From a PC to an iPhone or iPad, here’s how to do it (And Vice Versa)

Syncing and file transfer have gone a long way, but getting files on and off an iOS device can still be difficult. The days of plugging in your iPhone to accomplish practically everything are long gone, but increased complexity has taken their place. You can use syncing services like iCloud or Dropbox, but they won’t meet everyone’s requirements.

FileApp is one of the most widely used software programs for transferring files to and from your iPhone. It will take some time to set up, but once you are, it will make your life lot easier.

What About Using AirDrop To Transfer Files?

AirDrop was limited when Apple initially announced it, compared to what it would become. The protocol didn’t work between Mac and iOS devices until OS X Yosemite was released. It was at this point that it began to be truly beneficial. Previously, the protocol could be used between two Macs or two iOS devices, but it was unique to each system.

While AirDrop is now far more helpful, it still has flaws. The biggest issue is that it is only compatible with Apple platforms. AirDrop isn’t going to enable you transfer files between your iPhone and a Windows computer.

What Can FileApp Do For You?

What if you need to copy a few files from a friend’s PC, but they only have Windows? You don’t want to load their machine with a bunch of applications only to make a brief transfer. FileApp really shines in this area.

FileApp effectively transforms your iOS device into a server, taking care of everything on the iOS side. As a result, you can effortlessly transfer files from an iPhone to a PC. Transferring files from a PC to an iPad is just as simple.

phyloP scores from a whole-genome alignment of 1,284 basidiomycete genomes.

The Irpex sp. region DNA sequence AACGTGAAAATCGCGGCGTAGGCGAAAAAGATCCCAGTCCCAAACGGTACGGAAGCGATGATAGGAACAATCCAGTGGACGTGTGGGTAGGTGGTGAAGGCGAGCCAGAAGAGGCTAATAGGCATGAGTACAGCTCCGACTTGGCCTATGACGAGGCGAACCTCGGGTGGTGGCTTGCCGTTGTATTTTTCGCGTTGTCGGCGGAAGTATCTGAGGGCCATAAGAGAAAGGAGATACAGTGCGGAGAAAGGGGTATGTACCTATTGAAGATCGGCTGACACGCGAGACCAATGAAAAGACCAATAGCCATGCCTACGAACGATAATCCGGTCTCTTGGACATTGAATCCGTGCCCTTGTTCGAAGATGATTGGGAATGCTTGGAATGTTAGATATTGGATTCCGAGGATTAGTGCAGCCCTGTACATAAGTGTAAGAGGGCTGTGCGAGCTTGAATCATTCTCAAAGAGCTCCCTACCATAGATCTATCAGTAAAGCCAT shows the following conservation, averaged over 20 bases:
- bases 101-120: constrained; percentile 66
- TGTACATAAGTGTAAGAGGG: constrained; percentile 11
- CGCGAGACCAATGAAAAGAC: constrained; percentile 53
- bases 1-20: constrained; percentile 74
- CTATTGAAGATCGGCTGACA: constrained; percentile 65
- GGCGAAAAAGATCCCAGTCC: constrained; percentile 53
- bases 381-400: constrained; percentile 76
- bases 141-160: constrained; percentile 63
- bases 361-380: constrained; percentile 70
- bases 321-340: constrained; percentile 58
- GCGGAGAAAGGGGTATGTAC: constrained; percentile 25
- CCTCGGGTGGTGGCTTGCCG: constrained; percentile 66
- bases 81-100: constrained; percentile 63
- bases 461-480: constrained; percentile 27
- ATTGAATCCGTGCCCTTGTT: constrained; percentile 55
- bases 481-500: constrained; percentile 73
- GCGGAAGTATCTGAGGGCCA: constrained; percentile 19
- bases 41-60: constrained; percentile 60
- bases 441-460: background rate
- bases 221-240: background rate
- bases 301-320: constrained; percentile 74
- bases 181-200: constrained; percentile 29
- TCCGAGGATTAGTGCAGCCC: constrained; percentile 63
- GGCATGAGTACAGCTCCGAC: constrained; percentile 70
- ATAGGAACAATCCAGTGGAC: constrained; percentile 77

Install FileApp on Your iPhone or iPad

FileApp must first be installed on your phone before you can begin transferring files. To get started, go to the App Store and download FileApp. Open the app once it’s been installed.

FileApp does not work with files on your phone or in the cloud directly. Instead, it serves as a middleman. You must first import files from your iPhone into FileApp before transferring them to your PC.

This is inconvenient, but necessary. You don’t want a friend to view everything on your phone if you’re letting them download things from it. You just want them to see the files you wish to share.

Files Can Be Shared From Your iOS Device

After you’ve installed FileApp, you’re ready to begin exchanging files. You can begin by importing any files from your device that you want to share.

Tap the + sign in the upper-right corner of the app to do so. Create folders, paste files, and import from the Camera or Photos applications from here. You can import any additional files into FileApp using the Import icon. You can also use this part to download any files you’ve shared from your PC to your iPhone.

When you’re ready to share, go to the main FileApp menu by tapping the symbol in the far top-right corner, then tap File Sharing. Toggle the Sharing toggle switch at the top.

Change the username and password in the sections below. This is how you’ll log in from your computer. Following that are some simple instructions on how to share files to and from your PC using various methods.

Configure Your Computer for FileApp